Bike Touring Highlight
Lauterbourg is the easternmost community in France, located at the municipality located on the mouth of the Lauter in the Rhine, the most easterly point of the country. The borderline also shaped the history of the city - changing rule, war, conquest, destruction - until the 20th century.
Worth seeing in the small and mostly quiet town are the Trinity Church, which dates back to the 15th century, as well as the nearby Calvaire de Lauterbourg from the same period, the Landauer Tor, once part of the substructure of the medieval city fortifications. and the Episcopal Palace (later converted into a school) opposite the Hôtel de Ville.
August 8, 2018
Bordering Germany, Lauterbourg is the easternmost city in France.
Installed between river and forest, it has been occupied since Gallo-Roman times (Roman castle named Tribuni), and becomes the seat of bailiwick in the 13th century. Heavily destroyed between the 17th and 18th centuries, it experienced a German period (1870) before regaining the fold of France in the 20th century (1918). Evacuated in 1939, 80% destroyed, it was not released until March 14, 1945.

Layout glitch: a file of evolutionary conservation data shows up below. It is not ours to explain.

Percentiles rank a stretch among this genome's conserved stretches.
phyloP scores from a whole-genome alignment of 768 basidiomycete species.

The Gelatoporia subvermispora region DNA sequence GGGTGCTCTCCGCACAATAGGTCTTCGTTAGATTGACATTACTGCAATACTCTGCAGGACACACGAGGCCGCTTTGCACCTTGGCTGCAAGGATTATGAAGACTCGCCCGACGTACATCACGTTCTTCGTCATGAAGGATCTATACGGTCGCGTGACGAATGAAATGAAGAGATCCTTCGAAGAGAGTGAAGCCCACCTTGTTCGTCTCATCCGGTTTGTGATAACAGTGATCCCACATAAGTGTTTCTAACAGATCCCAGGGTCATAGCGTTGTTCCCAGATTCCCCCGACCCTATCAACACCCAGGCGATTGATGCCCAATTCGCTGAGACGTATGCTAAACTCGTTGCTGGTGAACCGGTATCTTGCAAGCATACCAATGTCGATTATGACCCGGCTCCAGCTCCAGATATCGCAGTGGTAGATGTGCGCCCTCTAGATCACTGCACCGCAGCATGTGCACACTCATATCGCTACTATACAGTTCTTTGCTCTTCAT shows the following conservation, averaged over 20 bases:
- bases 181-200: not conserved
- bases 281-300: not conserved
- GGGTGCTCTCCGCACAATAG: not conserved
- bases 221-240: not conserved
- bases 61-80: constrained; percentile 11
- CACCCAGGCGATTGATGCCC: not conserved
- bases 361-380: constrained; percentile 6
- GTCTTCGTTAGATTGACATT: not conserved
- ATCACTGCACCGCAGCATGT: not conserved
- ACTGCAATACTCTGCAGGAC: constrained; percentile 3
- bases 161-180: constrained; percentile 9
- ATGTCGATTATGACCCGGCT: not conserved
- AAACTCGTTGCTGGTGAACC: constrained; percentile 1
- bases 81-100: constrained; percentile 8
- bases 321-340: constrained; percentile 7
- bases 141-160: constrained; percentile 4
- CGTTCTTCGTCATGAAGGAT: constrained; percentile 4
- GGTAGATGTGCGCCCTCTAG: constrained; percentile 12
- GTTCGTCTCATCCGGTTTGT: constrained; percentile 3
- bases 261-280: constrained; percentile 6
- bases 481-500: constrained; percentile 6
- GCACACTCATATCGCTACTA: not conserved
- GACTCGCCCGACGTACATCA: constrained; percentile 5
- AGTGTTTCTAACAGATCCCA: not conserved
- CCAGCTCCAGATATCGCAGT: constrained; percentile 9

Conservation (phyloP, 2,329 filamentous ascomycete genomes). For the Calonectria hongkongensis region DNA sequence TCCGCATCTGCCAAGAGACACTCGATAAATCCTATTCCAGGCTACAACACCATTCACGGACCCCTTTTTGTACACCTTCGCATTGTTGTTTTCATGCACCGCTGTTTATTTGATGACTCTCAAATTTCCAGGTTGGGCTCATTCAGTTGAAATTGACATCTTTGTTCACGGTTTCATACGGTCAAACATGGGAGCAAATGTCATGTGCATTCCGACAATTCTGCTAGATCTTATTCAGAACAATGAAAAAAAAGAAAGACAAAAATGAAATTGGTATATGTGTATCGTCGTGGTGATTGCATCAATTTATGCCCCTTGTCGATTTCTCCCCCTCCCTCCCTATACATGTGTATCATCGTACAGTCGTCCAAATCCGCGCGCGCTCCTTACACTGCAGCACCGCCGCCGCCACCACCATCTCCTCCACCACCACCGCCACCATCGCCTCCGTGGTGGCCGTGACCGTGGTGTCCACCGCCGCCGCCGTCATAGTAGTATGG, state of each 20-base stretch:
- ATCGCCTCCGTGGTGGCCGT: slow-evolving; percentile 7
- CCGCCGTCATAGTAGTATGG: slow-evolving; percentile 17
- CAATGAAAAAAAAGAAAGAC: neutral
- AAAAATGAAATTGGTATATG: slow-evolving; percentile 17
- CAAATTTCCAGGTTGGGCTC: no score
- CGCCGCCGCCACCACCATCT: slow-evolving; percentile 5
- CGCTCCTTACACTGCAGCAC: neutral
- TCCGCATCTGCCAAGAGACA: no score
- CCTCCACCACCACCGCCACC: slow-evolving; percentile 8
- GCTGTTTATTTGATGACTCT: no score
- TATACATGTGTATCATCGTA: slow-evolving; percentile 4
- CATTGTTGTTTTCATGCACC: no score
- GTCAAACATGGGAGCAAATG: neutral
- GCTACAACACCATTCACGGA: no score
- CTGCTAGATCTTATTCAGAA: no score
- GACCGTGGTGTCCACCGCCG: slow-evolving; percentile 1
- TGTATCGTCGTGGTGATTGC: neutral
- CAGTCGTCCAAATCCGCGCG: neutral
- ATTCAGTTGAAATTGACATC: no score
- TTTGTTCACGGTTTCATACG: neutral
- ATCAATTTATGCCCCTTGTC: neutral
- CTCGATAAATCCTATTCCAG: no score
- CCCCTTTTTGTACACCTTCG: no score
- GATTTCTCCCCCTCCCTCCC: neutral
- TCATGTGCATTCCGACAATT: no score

From now on, Lauterbourg is best known for its architectural and natural heritage. Lovers of outdoor activities can head for the forest or the river to indulge in hiking or any other sport. A sailing base and a campsite, with its popular beach, are located near the town.
August 7, 2021
In the know? Log-in to add a tip for other adventurers!